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New Mexico State University

New Mexico State University

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NMSU Turf and Tree Field Day Focuses on Water Conservation

LAS CRUCES - Despite drenching monsoon rains across southern New Mexico this summer, a New Mexico State University turf grass expert advises keeping a watchful eye on water use.



Bernhard Leinauer, turfgrass specialist with New Mexico State University's Cooperative Extension Service, examines a grass that uses less water. Research on water conservation will highlight a Sept. 23 turf and tree field day at the University Golf Course and NMSU's Fabian Garcia Research Center. (09/14/2005) (NMSU Agricultural Communications Photo by J. Victor Espinoza)

Efficient subsurface irrigation systems and new drought-tolerant and low water use grasses will take center stage at an NMSU turf and tree field day Sept. 23. "Our entire program is geared toward water conservation," said Bernhard Leinauer, turfgrass specialist with NMSU's Cooperative Extension Service.

Registration begins at 7:30 a.m. and the program starts at 8 a.m. at NMSU's new golf course club house at 3000 Champions Drive, just east of the main campus. The $10 registration fee includes a continental breakfast and lunch.

The half-day program offers something for everyone from homeowners to professional turfgrass managers, Leinauer said. The program will kick off with a welcome from Jerry Schickedanz, dean of NMSU's College of Agriculture and Home Economics, followed by updates on irrigation studies, turf variety trials and tree research.

In addition to visiting two saline and water conditioning turf studies under way at the golf course, buses will be available at 9 a.m. to take participants to nearby Fabian Garcia Research Center for an update on several other projects, including a 41,000-square-foot series of subsurface drip and sprinkler irrigated plots.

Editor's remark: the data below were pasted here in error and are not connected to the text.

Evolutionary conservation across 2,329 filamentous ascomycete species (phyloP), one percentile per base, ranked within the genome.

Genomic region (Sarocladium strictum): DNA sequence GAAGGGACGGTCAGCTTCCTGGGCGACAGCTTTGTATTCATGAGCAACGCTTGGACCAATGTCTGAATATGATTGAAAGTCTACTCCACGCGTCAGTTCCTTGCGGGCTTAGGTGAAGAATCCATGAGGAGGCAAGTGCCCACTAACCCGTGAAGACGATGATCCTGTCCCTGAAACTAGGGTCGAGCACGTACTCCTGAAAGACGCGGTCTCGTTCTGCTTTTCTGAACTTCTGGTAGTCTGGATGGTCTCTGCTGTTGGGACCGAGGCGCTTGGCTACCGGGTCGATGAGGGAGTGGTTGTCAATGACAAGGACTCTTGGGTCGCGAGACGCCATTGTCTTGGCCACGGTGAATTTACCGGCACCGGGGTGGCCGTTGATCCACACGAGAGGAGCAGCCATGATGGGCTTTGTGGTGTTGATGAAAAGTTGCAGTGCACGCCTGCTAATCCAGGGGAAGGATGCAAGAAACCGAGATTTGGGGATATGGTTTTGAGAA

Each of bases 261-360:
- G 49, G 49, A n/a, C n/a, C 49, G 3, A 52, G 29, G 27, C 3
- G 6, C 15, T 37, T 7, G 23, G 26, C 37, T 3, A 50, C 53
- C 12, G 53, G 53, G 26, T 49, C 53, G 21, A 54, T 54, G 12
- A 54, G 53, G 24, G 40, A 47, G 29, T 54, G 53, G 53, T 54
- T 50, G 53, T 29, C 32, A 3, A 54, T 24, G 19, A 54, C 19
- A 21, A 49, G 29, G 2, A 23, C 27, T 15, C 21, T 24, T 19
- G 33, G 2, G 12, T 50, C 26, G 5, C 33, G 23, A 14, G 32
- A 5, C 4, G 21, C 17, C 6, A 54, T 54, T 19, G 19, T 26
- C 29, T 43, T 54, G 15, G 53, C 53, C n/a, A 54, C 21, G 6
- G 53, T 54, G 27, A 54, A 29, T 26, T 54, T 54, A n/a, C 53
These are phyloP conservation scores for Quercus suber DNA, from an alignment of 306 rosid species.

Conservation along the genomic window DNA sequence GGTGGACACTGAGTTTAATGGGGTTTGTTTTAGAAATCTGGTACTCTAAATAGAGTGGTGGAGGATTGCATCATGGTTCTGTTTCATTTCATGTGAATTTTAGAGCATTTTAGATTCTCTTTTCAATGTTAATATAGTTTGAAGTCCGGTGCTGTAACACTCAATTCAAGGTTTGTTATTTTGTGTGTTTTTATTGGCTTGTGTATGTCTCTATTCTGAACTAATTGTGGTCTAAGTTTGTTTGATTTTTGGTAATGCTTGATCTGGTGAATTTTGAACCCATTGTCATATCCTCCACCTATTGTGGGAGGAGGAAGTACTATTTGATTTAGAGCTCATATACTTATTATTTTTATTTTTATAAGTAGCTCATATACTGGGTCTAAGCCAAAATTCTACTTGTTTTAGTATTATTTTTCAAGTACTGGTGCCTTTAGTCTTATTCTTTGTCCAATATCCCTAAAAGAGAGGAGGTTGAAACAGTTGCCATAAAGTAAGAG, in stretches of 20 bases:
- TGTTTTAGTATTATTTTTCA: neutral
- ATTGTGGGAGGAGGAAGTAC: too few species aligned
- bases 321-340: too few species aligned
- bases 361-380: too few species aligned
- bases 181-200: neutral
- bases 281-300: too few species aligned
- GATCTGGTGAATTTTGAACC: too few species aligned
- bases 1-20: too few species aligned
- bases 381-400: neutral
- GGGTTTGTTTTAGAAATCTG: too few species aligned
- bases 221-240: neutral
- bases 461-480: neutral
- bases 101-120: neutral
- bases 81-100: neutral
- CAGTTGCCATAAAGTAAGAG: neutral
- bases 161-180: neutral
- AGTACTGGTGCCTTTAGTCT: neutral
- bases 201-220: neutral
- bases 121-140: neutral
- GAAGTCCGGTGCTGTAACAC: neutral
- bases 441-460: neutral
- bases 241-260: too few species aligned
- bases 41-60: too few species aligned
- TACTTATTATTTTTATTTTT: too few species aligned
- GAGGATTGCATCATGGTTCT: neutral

Leinauer and his research team will present results from their statewide research project of 32 different grasses in side-by-side trials for hardiness, cold tolerance and water use. They'll also review results of water conservation studies using creeping bentgrass, buffalograss and a promising salt-tolerant variety called seashore paspalum.

Dana Christensen, a turf grass breeder and manager of Colorado State University's Horticulture Field Research Center, will review new seeded saltgrass varieties.

Rolston St. Hilaire, an assistant professor with NMSU's agronomy and horticulture department, will discuss irrigation requirements of native trees and a potential new landscape tree for New Mexico, the drought-tolerant bigtooth maple.

For more information or if you are an individual with a disability who is in need of an auxiliary aid or service to participate, please call (505) 646-5280 in advance.